MiG-29s, on the other hand, have special engine intake louvers that block foreign objects, so the Malaysians don’t rank FOD removal nearly as high in priority as U.S. aviation units do.
In Air Warrior engagements, each side consists of one to three aircraft; sometimes the two sides are equally matched and sometimes they are lopsided, with one aircraft, for example, trying to defend itself against two opponents. Regardless of the number of aircraft, all engagements begin the same: After takeoff, the MiGs and Hornets climb to 15,000 feet. Traveling at 350 knots (about 400 mph), they maintain a separation from each other of about a mile. The agreed-upon “hard deck” lies 5,000 feet above ground level; if a fighter flies below 5,000 feet, it has “crashed.” The two sides split, and once out of visual range, the high-G dance begins: Each turns toward the other, with each pilot trying to get a tactical advantage over the other, putting his aircraft in position to fire its weapons. (The U.S. fighters are equipped with Sidewinder missiles stripped of motors and warheads. The MiGs are flying “slick,” without their usual array of air-to-air missiles.)
While each engagement evolves uniquely, both sides follow the same approach: Work the aircraft for all of its advantages over the other, and try to deny the opponent from working his advantages over you. Since the MiG-29 and F/A-18 are fairly evenly matched, victory usually boils down to pilot skill.
“The Americans have better radar, better weapons, so we try to get in close,” says Major Patricia Yapp Syau Yin of the Malaysian air force, recounting a one-on-one engagement she had against a Hornet. “Try to defeat their radar capabilities by doing aggressive moves—zooming in. We have to try to roll in behind them, not roll in front of them. Weapon-wise, software-wise, they are one up. But power-wise, we are one up.” The MiG-29N that the Malaysians fly has a top speed of Mach 2.3 and a climb rate of 65,000 feet per minute; the F/A-18D’s maximum speed is Mach 1.8 with a climb rate of 50,000 feet per minute. The Hornet, however, is a more maneuverable aircraft, with a fly-by-wire control system and more advanced avionics and cockpit displays.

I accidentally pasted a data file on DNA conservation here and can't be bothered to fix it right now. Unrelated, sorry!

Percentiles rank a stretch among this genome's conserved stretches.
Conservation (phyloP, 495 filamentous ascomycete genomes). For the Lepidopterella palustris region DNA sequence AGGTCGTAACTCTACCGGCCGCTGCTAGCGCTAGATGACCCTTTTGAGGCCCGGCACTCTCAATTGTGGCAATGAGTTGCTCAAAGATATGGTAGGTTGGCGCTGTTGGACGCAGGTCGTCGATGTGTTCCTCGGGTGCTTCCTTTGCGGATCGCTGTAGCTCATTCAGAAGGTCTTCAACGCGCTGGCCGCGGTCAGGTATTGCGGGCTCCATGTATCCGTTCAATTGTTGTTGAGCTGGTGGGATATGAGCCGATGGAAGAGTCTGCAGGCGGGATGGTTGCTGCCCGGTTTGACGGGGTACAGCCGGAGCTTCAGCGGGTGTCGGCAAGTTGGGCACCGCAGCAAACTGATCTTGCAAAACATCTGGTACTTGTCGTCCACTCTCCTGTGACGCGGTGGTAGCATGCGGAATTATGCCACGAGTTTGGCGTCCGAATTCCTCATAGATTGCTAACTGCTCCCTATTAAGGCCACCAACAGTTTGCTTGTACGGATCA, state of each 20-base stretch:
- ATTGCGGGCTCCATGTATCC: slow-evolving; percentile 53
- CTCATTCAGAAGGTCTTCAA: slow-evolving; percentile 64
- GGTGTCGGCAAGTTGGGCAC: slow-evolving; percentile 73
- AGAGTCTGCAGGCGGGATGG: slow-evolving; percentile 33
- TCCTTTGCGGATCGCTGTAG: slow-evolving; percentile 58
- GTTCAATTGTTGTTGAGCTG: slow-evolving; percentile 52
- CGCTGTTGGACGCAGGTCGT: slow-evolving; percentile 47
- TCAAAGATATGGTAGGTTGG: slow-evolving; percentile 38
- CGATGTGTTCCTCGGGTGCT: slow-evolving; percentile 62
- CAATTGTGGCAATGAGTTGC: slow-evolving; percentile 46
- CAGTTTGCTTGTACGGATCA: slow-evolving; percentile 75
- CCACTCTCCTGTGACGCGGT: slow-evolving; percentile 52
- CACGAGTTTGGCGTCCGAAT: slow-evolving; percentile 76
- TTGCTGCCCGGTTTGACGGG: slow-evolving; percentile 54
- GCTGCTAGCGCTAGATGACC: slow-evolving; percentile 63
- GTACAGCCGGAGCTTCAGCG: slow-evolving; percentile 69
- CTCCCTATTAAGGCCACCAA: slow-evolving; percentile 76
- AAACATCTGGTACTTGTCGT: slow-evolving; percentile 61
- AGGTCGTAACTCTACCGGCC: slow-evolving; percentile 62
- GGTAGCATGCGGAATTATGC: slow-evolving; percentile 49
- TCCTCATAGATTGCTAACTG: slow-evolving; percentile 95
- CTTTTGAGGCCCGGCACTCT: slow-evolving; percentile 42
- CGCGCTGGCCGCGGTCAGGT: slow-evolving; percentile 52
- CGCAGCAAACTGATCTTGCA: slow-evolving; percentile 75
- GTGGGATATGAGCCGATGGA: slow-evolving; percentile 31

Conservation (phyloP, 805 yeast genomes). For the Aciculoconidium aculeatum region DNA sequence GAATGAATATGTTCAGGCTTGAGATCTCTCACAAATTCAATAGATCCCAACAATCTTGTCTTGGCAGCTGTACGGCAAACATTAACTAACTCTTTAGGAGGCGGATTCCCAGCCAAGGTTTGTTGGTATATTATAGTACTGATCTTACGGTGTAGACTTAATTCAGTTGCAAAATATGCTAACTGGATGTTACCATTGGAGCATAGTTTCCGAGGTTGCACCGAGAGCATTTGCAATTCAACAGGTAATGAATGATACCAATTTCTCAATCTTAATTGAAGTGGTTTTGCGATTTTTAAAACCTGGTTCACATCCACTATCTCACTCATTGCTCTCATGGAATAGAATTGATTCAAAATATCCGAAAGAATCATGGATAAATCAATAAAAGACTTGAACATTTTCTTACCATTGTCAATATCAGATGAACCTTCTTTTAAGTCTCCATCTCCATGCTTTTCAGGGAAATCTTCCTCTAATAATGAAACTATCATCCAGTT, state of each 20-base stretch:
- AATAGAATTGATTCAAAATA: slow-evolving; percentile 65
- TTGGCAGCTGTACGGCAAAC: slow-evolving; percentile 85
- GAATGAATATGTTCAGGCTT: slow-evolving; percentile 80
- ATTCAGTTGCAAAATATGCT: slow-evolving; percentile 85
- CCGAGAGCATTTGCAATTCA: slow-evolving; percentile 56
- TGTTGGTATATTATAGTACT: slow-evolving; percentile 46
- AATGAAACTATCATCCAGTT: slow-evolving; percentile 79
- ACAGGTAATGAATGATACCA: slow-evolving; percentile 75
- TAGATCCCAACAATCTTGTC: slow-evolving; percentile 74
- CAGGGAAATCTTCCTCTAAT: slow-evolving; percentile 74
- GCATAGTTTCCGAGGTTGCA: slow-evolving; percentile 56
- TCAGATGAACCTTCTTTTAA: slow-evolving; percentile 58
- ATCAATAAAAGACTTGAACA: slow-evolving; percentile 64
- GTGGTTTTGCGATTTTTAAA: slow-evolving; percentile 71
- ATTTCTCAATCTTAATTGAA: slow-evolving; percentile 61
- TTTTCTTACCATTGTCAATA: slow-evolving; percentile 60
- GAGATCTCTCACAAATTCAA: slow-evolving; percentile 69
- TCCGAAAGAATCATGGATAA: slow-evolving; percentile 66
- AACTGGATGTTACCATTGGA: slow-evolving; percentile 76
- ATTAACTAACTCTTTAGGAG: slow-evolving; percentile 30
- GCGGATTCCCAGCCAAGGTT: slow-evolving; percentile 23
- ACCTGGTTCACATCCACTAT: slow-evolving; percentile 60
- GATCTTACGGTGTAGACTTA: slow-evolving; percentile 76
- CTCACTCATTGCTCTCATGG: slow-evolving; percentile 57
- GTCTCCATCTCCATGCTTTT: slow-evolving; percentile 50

Captain Matt Wieand, a Hornet pilot who flew against Syau Yin, says: “You make the turn in and come into the merge, and you feel the adrenaline. It is like a high-speed chess game, and a little like a dance, that ultimately is all about energy management. You assess the MiG’s status, and if you misjudge the MiG’s energy state or its pilot’s options, you can get killed. You can trade potential energy [altitude] for kinetic energy [speed], and you always have to be thinking ahead. In this business, airspeed is life.”
Just minutes after training to shoot down one another, the MiGs and Hornets fly side by side, refueling. With a para-drogue-tipped fuel hose coursing behind the two refueling pods of a KC-130J Super Hercules, an F/A-18 and a MiG each plug in to refuel, with less than 50 feet separating the tips of the fighters’ wings. Each Hornet fluidly connects to the fuel line; the MiGs, however, which have been retrofitted with NATO standard fueling probes, have a tougher time, though after a few jabs, most of them eventually succeed. “This was my first time [refueling during Air Warrior]—not that good an experience,” says Major Nasruddin Khalid. “I plug in, and the hose disconnected. I tried twice until I reach my bingo fuel, then came back alone.”
Major Josh Vance, the operations officer of the refueling squadron, points out that during some missions, three Hornets and three MiGs were flying just yards from one another off the rear of the tanker while awaiting clearance to connect to the fuel hoses. Tight formation flying, the MiG pilots’ unfamiliarity with the KC-130J and the turbulence patterns generated by its six-blade propellers, and language issues (all Malaysian pilots speak English, but many have strong accents) make for an environment where a mishap—even a disaster—can happen in a fraction of a second.
But in the midst of the high-risk training and detailed coordination of aircraft and ground crews, the Malaysian and American aviators find common ground. “We talk the same language,” says Major Sebastian William of the Malaysian air force, referring to “pilot speak.” “Whatever we talk about is understood by both parties.”
“You have your comedians, your jokers,” says Marine Corps Major Chad Sund. “You have two groups of people who grew up in different cultures, but there are so many similarities.”
By the end of Air Warrior, the Marines had won virtually all of the air-to-air fights (with a few draws). But the Malaysians say they appreciate even the losses. “Every year we learn something new from the Americans,” says Major William. “With the limited number of assets, we can train only so much. Everything that we can take from the Americans, we will take.” The Hornet pilots too value the experience. “Training here is looked at the same way as training back in the States,” says Peter McArdle. “It doesn’t matter if we ‘killed’ everybody. We evaluate how we did and try to determine if and how we could do it better next time.”